Achieve higher intensity commercial/industrial land uses through at least one of the following strategies:
a. Include in the city zoning ordinance and zoning map a commercial district with reduced lot sizes and zero-lot-line setbacks, or a FAR minimum of 1.
b. Set targets for the minimum number of employees/acre in different commercial zones.
As one walks along an indoor mall there is another storefront to look at and enter every 25 to 40 feet. Mall interiors have very few blank walls. Successful commercial zones follow this same Gehl Door Average rule of thumb: the more different retail shops located along a street, the more reasons to be there. See a sampling of ordinances for limiting parking garage walls facing the street.
Employment density of at least 25 jobs per acre in compact, human-scaled, walkable centers and neighborhoods is one criteria under the national Star Community Rating System.
Document the existence of a district meeting the FAR standard and/or zero-lot line.
Achieve 1 Star rating AND: locate the higher intensity district near higher density housing; have at least one co-working office space in your city.
The number of retail entrances per 330 feet in a downtown retail district ranges between 8 and 13; employment density of 25+ jobs/acre in compact areas; a maximum block perimeter of 2000' in a downtown zoning district.
Who's doing it
Grand Marais - 2 star
Date action report first entered:
Date of last report update:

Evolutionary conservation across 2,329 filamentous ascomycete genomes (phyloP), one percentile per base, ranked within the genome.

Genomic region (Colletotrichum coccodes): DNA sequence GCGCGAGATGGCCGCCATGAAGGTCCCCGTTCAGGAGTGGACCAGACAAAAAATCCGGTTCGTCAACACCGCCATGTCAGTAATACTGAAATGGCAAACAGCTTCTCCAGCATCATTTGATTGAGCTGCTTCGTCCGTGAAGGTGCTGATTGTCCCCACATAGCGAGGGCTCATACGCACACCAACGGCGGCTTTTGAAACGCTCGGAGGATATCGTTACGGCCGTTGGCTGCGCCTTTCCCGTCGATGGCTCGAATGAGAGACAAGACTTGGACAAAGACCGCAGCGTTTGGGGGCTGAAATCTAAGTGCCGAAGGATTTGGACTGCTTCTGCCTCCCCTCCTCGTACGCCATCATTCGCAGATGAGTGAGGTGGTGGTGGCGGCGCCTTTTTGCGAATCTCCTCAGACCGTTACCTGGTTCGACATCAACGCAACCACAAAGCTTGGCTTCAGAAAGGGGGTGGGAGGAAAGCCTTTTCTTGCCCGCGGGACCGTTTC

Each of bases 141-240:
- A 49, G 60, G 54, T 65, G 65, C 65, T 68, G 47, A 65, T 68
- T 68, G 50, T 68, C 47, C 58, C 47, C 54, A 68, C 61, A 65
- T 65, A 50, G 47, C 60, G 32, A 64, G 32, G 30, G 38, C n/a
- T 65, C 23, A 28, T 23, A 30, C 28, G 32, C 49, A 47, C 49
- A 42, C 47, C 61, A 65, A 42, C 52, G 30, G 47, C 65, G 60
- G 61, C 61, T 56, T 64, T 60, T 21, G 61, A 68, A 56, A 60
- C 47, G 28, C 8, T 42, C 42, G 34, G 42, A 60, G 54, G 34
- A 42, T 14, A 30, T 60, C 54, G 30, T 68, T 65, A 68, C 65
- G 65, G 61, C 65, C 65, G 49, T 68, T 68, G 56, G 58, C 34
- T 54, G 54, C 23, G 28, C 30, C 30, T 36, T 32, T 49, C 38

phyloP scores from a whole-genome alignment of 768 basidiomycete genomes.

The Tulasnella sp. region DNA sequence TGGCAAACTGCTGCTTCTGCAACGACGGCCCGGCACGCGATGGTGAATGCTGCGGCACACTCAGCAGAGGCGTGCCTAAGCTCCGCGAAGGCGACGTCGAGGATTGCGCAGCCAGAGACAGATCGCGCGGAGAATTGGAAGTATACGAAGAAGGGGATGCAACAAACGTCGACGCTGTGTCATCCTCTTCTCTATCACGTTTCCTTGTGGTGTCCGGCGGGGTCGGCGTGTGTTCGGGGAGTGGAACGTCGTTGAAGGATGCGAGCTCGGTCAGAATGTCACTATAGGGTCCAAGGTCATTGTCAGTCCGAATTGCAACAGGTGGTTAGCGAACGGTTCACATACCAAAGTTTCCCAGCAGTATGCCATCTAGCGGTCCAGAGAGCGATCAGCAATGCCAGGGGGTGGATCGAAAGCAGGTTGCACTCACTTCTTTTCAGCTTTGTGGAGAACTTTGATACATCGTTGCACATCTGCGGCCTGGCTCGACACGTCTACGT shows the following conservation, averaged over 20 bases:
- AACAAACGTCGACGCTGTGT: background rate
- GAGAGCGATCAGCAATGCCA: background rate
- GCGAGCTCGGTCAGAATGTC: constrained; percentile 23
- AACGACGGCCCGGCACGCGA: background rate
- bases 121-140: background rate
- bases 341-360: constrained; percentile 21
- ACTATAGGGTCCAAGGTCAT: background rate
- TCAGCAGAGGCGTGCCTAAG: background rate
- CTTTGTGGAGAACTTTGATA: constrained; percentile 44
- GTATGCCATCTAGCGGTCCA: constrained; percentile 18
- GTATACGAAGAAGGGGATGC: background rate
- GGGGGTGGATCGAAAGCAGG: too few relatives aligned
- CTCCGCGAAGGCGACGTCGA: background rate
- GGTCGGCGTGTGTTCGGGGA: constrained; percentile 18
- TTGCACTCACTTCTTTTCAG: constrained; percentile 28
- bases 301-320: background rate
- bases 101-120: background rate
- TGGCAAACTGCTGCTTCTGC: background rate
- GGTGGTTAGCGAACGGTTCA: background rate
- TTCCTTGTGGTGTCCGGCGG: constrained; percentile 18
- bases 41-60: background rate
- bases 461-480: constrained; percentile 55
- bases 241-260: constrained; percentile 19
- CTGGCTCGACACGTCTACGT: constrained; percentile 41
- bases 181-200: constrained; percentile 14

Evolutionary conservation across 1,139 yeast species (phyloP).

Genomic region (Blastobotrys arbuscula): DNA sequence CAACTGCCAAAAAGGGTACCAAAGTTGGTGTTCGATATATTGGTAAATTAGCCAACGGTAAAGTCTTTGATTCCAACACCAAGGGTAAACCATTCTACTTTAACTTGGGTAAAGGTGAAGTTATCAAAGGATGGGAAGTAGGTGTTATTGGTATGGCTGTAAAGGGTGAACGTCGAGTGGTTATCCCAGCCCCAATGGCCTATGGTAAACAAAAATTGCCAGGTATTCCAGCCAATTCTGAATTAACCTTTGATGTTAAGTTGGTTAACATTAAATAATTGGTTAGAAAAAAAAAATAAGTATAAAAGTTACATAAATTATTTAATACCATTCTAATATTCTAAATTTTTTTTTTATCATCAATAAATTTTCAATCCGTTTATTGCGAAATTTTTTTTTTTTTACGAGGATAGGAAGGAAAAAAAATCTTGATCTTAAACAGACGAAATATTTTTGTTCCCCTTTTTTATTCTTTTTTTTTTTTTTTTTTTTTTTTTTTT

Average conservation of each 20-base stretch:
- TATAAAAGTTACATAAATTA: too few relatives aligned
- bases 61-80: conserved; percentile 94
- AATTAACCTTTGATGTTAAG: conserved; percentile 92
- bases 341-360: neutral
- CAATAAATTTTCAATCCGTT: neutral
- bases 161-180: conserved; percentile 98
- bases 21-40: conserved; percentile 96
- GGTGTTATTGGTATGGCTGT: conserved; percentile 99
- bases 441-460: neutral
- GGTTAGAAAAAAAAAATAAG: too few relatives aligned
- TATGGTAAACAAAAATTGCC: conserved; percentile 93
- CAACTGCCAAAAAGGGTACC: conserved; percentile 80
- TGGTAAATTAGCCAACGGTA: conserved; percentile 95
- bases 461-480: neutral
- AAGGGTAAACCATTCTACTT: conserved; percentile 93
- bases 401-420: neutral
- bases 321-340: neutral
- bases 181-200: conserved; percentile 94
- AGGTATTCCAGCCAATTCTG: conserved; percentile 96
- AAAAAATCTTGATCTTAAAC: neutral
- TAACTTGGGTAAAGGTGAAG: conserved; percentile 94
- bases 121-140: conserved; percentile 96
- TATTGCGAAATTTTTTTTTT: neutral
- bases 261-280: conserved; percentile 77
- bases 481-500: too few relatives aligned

Grand Marais has managed commercial and residential growth to create a vibrant downtown waterfront district. The zoning code distinguishes between the highway commercial district and the waterfront district, directing appropriate development to the waterfront that encourages walkability in downtown. Amenity of the waterfront deliberately designed to enhance attractiveness of commercial downtown and create a walkable commercial district. The City has also encouraged higher density housing in and adjacent to the downtown.
The EDA is the process of updating the county housing study and plans to have a shovel-ready workforce housing project by the end of 2015.
Zero lot lines are allowed in our C-3 Commercial District in our Downtown Area. This area of town is centered to promote walkable/bikeable commercial activities in close proximity to both single family and higher density housing.
(3a) New Brighton’s B-2 and B-3, Neighborhood Business and General Business zoning districts provide for zero-lot-line setbacks in the side yard abutting other business-zoned districts. Further, New Brighton’s B-3, General Business zoning district provides for a floor area ratio of 1.0.
Included in the city ordinance is a municipal development ordinance. The zoning map includes two districts that have zero setbacks: central district and mixed use district. Both districts require reduced lot sizes down to 5,000 sq. ft and encourage higher density residential housing. The mixed use zone is a transitional zone between commercial and residential development.
Mixed Use Districts (MU-C and MU-R) include zero lot lines (build-to line). For commercial districts, Section 534.11, Subd. 2 (b): "The front setback requirement for a principal building on a lot located along an arterial road may be reduced to five (5) feet when a customer entrance is provided along that wall of the building." The Code does not include FAR minimums.
The Mixed Use districts are located in areas where there is existing commercial and residential intensity and planned growth. Also the Land Use Plan Map in the Comprehensive Plan designates mixed use and higher residential densities as the predominant land uses in the City's commercial centers.